BRASILIA/SAO PAULO, May 19 (Reuters) - Brazilian sugarcane producers are gathering evidence to persuade their government to launch a trade case against India and Thailand over subsidies, highlighting growing global trade tensions stoked by the plunge in commodity prices.
Eduardo Leão, executive director of the Brazilian cane industry association Unica, said the group hired an international law firm to dig into the subsidy programs, which they estimate could cost the South American country $1.2 billion a year in lost revenue.
“We are determined to challenge both countries,” said Leão. “Our role now is to deepen our analysis and convince the government that we are getting hammered by these subsidies.”
Brazil, the world’s largest sugar exporter, has brought questions about incentives for Thai and Indian sugarcane producers to the Agricultural Committee of the World Trade Organization. The country has grown more concerned about those programs at a time when global sugar prices are at six-year lows.
The Thai and Indian embassies in Brazil did not immediately return calls seeking comment.
Raw sugar futures in New York, weighed down by a supply glut fed by large Indian crops, are hovering around 12 cents per pound, levels last seen in early 2009.
Brazil, whose economy appears headed for its worst recession in 25 years, is aggressively protecting its share of the global food market as a commodity boom fades. Last year Brasilia launched a case against Indonesia for restricting poultry exports and officials are considering challenging the United States over soy and corn subsidies.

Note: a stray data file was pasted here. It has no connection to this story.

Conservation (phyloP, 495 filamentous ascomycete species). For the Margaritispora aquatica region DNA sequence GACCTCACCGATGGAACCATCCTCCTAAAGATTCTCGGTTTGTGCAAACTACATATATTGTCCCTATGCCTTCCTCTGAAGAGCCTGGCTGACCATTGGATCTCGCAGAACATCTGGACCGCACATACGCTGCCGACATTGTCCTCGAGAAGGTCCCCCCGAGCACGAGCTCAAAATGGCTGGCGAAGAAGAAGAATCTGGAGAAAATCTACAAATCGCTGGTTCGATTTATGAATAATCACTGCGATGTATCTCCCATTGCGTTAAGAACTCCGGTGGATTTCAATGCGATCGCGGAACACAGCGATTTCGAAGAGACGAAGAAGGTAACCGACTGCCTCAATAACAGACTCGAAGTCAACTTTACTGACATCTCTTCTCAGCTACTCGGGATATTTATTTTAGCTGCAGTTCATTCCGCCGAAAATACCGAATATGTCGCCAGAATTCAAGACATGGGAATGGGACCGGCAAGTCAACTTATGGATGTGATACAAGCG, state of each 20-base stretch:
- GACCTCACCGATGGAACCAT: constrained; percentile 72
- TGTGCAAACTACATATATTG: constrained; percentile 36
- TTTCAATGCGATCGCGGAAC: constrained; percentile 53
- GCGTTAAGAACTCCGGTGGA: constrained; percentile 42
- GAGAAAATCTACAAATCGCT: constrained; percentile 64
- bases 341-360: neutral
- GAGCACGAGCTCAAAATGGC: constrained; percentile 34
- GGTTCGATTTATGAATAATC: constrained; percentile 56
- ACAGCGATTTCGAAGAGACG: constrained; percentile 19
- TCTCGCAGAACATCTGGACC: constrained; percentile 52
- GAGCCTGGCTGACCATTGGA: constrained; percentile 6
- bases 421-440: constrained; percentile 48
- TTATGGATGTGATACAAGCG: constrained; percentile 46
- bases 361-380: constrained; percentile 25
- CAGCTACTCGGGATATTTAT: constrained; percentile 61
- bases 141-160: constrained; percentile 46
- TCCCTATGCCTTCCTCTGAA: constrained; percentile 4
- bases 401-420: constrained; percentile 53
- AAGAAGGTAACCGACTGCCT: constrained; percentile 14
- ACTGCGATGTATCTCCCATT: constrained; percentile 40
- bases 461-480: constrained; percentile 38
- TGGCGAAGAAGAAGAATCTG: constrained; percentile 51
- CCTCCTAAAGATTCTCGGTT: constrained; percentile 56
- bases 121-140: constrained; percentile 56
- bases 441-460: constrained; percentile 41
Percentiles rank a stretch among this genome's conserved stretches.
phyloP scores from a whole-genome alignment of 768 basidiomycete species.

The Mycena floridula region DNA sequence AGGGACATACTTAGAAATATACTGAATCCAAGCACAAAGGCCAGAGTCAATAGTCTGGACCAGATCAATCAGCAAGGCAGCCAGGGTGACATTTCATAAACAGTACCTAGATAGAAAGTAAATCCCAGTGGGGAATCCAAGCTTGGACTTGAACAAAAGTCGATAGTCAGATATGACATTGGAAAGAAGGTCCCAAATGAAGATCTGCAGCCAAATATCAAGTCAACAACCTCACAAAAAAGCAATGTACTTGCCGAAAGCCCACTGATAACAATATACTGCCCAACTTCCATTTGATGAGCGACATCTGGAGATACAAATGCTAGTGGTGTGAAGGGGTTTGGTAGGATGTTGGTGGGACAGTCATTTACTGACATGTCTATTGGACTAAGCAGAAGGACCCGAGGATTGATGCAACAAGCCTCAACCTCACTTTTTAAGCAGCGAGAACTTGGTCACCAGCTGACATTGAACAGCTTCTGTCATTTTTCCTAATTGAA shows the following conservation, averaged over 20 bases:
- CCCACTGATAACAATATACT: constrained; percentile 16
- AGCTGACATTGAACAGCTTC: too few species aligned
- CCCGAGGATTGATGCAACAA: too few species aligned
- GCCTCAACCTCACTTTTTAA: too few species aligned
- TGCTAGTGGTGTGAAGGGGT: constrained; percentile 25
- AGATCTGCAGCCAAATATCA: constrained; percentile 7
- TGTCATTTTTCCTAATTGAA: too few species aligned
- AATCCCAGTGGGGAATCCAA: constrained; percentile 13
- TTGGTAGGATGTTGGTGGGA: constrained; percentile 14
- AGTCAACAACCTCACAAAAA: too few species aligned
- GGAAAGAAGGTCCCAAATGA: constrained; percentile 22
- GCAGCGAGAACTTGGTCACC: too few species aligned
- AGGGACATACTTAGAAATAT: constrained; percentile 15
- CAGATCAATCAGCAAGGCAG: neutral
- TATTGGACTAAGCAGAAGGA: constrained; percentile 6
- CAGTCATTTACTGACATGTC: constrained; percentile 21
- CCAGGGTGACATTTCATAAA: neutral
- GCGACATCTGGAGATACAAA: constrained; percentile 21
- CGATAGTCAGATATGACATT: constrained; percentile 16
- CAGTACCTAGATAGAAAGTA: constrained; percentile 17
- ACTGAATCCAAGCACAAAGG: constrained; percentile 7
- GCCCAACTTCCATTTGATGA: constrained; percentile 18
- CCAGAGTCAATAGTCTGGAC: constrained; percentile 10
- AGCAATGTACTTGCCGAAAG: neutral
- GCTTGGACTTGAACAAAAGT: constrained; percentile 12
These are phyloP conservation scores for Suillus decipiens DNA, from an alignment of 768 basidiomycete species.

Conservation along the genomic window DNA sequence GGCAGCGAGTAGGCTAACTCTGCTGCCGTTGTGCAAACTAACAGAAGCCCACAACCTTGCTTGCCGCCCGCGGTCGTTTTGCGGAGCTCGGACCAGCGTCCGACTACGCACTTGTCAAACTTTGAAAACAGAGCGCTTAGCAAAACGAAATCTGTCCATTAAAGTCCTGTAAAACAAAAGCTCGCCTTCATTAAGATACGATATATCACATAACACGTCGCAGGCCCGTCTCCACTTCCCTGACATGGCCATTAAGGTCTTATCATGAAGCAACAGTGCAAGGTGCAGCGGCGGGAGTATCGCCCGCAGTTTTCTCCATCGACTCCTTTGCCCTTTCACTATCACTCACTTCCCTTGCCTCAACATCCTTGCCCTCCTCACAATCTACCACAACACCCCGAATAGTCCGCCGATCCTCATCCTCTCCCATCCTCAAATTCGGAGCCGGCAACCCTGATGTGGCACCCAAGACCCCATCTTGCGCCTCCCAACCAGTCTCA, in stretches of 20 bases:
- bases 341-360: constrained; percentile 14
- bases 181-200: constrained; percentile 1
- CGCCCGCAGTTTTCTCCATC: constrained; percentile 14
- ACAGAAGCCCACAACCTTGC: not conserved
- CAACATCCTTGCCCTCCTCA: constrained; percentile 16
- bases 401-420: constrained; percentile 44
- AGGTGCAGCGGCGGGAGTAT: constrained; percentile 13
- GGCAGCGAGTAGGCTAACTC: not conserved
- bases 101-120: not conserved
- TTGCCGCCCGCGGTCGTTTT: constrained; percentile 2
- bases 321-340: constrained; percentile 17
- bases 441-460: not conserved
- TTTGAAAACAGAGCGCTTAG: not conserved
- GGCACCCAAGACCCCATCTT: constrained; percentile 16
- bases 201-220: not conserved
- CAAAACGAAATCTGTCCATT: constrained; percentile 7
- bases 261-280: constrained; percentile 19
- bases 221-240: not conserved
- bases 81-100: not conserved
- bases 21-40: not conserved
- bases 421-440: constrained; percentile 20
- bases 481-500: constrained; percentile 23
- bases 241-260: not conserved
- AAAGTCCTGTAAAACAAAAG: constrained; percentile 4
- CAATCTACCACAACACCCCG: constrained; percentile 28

Disagreements over rural subsidies also threaten efforts to revive a long-delayed global trade agreement known as the Doha Round.
Sugar prices have been slumping at a time when Brazilian sugarcane producers were already struggling because of government fuel policies that have reduced demand for ethanol.
According to preliminary estimates by Brazilian consultancy Agroicone, Indian and Thai subsidies would add 4 million tonnes of sugar, or nearly 7 percent, to world supply, dragging down prices 13 percent.
Unica’s Leão said producers are more concerned with Thailand’s policies. That country’s share of global exports has risen 4 percentage points to 16 percent in the last three years. Brazil’s share has fallen by 5 percentage points to 48 percent during the same period, according to Unica.
It may be difficult to prove that Thai authorities are breaking trade rules with policies that include local price supports for producers and a fund to help farmers. Still, Brazil’s government may be willing to try.
“In the case of Thailand, it is a very complex system, but if producers are able to build a strong case the government will without a doubt support them and launch a case,” said a senior Brazilian official involved in trade policy.
Challenging India’s sugar subsidies may be more difficult politically for Brazil, since the countries are partners in the BRICS group of large emerging economies. India is also a player in talks to seal a global trade deal brokered by Brazilian diplomat Roberto Azevedo, new head of the WTO. (Writing by Alonso Soto; Editing by David Gregorio)